Just Say Yes
Forecasts. Plans. Parties. Tides. Crowds. Fear of locals. Fear of waves. People are sucked into the vacuum of inaction by all these things, but the No. 1 reason people sit idle on the North Shore is because of options. There are so many waves to surf on that stretch of sand that it's really easy to end up sitting on your ass in pursuit of surfing the best possible waves around. And when you do finally paddle out, you often spend half the session gazing down the beach, because maybe it's better down there. It is a spoiled-surfer problem if there ever was one, but it's an issue nonetheless.
Not this year. Not me. I arrived on the North Shore with my horse blinders on, determined to surf what was in front of me and do it without fear of missing something else. I would keep moving. I'd say "yes" to everything. Want to surf Off-the-Wall? Yes. Want to climb the Pupukea hill? Yes. Want to swim out and shoot Backdoor with your iPhone? Yes. Want to go to Surfer Poll? No. A man has his limits.
On my first morning on the North Shore, without checking anywhere else, I paddled out to Sunset on a borrowed 7'2". The sun crept above the hill and highlighted the shifty lineup with a dramatic glow and I battled the current for two hours and managed a few glassy 8-footers. I washed off the nervousness associated with returning to the North Shore and I didn't think about how Rockies or Backdoor was because I was at Sunset, and that was the only wave on earth.
At noon I found myself at Haleiwa with associate editor Zander Morton. As we paddled out, he said, "After this you just have to surf Pipeline to do a one-day Triple Crown." I laughed and said, "F–k that," because I have no business at Pipe, but I was kinda pissed, too. I hadn't thought of that concept, but now he'd put it in my head. On my very first day I was in danger of losing my keep moving and just say yes approach to the North Shore. Damn it.
In Jamie O'Brien's "Under the Influence" [Pg. 28] he describes Pipeline as "a war." Paddling out that evening to begrudgingly complete my one-day Triple Crown, on the eve of the actual Pipe Masters, I felt like a mall security guard among a special ops battalion. The waves were scary enough, but it was the people in the lineup that made it so combative. Talented and entitled locals. Visiting pros. Packs of groms. Boogieboarders. Bodysurfers. Wannabes. And while I knew I was in the latter category, I didn't really wanna be out there. I was a liability among the skilled militants that defend the most coveted peak in the world. I was in the way. So I shifted toward the channel a bit, just outside the bodysurfers, and watched. And, of course, as soon as I'd waved my white flag in defeat, a wave swung wide of the pack and presented itself to me. Not the biggest. Not the best. But an actual Pipe wave. I turned. I paddled. I caught. I rode — straight to the beach. — Taylor Paul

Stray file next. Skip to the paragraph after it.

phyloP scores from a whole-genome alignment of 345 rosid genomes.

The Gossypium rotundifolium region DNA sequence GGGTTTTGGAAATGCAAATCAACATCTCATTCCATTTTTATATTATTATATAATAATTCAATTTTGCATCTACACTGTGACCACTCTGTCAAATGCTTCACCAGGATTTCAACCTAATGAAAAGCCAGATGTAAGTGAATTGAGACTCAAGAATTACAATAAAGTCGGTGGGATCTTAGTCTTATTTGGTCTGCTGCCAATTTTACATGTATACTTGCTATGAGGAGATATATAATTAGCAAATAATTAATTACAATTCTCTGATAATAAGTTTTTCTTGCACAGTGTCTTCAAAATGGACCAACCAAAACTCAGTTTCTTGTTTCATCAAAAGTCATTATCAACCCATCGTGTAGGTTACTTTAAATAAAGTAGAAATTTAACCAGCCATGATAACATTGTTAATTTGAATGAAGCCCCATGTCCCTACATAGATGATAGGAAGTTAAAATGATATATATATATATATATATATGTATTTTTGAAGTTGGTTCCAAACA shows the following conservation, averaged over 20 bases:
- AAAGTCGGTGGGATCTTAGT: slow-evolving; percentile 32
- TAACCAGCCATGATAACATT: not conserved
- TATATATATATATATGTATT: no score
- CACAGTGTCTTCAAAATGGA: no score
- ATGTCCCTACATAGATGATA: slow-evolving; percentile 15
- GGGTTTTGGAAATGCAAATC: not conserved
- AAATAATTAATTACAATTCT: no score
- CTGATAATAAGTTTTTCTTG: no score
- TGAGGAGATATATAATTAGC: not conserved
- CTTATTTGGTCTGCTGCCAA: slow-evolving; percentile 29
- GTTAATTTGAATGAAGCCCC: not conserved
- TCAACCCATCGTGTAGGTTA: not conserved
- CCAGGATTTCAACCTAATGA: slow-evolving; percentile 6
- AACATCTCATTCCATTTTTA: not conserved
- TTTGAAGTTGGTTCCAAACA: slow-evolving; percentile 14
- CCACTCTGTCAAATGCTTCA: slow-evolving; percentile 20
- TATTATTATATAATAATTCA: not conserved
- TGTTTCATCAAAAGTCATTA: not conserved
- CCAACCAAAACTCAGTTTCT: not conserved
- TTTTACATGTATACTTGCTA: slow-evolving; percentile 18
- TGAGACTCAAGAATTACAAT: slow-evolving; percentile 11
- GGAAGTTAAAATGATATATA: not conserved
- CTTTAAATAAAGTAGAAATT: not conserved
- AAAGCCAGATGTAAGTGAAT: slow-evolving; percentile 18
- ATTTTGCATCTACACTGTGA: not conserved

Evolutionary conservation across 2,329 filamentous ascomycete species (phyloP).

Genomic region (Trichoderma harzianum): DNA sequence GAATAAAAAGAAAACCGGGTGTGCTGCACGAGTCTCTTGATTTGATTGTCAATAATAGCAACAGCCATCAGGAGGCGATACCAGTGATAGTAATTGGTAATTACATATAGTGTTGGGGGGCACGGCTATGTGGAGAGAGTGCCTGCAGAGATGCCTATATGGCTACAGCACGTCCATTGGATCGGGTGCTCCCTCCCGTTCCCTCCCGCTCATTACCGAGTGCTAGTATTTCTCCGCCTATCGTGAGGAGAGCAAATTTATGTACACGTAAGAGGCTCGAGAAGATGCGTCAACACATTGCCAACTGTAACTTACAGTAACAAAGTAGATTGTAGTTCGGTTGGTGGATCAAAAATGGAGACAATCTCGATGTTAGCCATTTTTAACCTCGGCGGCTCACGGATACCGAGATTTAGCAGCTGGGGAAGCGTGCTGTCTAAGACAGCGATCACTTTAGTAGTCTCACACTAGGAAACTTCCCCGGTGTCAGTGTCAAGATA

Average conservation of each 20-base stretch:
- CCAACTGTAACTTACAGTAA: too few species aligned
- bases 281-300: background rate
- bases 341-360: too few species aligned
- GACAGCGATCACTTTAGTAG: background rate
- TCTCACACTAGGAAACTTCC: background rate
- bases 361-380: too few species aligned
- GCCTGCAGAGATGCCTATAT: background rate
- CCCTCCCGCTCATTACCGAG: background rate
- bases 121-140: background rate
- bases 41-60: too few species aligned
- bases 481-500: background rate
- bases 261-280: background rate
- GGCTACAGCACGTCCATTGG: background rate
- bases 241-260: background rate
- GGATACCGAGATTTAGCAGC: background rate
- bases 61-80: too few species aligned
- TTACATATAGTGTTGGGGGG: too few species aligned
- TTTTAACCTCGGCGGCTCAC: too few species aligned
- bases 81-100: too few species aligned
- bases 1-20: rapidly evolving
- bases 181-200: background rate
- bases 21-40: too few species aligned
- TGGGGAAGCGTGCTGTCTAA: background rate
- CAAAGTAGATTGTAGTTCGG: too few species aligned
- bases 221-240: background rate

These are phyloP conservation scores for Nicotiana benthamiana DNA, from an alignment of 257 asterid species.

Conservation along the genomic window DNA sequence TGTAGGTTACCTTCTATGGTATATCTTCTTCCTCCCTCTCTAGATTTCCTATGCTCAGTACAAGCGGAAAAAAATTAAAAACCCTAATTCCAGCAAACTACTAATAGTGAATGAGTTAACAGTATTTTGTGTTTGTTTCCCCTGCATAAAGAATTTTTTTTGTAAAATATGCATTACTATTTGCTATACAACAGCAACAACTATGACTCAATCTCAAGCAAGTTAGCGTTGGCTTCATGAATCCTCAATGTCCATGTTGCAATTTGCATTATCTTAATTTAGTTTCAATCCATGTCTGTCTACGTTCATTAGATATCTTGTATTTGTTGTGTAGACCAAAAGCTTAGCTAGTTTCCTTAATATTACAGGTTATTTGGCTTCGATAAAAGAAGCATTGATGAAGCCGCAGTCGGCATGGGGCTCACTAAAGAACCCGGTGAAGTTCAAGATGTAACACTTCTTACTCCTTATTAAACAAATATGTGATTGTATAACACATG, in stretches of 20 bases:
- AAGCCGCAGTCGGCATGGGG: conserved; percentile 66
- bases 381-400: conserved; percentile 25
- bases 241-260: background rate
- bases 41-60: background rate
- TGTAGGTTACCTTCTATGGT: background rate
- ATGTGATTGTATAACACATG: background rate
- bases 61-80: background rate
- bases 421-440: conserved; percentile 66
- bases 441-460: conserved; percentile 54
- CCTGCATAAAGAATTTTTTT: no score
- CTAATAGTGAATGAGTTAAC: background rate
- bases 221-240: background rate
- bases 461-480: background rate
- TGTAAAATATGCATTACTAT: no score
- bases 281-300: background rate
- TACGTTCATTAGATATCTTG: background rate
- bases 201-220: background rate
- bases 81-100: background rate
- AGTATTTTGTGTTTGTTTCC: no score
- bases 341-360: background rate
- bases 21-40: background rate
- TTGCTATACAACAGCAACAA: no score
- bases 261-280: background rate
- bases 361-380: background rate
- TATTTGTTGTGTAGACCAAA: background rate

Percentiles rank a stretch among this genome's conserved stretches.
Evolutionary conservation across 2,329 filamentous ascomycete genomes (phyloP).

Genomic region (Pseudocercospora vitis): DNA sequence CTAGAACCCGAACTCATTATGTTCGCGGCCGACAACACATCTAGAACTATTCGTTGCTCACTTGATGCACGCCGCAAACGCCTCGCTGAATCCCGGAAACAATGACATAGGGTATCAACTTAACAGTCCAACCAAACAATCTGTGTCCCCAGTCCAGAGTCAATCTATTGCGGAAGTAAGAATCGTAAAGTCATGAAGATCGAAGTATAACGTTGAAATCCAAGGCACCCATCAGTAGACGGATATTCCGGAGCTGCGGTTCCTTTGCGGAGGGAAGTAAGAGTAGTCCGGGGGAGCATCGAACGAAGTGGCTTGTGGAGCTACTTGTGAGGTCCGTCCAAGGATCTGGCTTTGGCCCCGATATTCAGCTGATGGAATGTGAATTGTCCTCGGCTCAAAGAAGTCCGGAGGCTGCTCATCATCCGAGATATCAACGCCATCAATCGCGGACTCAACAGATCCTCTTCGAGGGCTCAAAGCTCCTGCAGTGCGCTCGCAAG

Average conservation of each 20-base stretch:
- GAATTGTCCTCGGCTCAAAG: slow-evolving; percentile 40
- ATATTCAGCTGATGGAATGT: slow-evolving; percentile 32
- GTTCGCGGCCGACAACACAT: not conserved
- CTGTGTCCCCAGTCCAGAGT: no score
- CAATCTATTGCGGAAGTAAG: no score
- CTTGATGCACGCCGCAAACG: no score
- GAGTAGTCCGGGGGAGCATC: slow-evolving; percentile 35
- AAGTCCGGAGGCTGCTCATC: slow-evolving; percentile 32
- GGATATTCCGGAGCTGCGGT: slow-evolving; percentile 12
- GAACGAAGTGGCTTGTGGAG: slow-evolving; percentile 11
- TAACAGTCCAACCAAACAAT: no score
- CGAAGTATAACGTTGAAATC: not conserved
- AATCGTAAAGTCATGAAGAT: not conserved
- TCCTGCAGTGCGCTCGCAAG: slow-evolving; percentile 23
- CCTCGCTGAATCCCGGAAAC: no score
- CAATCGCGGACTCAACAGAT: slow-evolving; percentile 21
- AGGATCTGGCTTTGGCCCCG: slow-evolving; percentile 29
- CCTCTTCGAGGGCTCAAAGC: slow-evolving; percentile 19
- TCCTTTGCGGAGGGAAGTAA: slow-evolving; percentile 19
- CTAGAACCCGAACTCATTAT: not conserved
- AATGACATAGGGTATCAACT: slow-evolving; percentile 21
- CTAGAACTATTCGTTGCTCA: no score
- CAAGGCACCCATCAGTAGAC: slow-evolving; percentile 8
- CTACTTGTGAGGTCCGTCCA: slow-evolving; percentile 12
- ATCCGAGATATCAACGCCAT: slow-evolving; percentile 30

Inside this Issue
Pg. 60 Pipeline Rising
What's it like cutting your teeth at the most sought-after, photographed and dangerous wave on earth? The Florence brothers, Koa Rothman, Kiron Jabour and Eli Olson know — Pipeline raised all six of them. From the brutal pecking order to cleanup sets and — wait, is that a hot chick on the beach? We sit down in John John's backyard and talk about the wave that shaped their lives.
Pg. 72 Mixed Plate
Torrey Meister, shacked and sponsored. GMOs and the battle at ground zero. Rocky Point's cultural divide. Steep and Deep and Pipe from every angle and then some. A heavy helping of random and delicious North Shore tidbits. Pass the shoyu.
Pg. 94 The Separate Kingdom
Quick, what's your favorite surf photo from Kauai? Don't be surprised if you can't remember; you've probably never seen one. Shooting photos and video of surfing on Kauai has been an unwritten (but well enforced) law for decades. Wanna make a living from surfing? Go to Oahu with the rest of the circus. For this issue, professional surfer Kamalei Alexander asks fellow Garden Island natives if the ban still stands and if concessions can be made. Kala Alexander, Evan Valiere, Malia Manuel and Dustin Barca give their take on this touchy subject.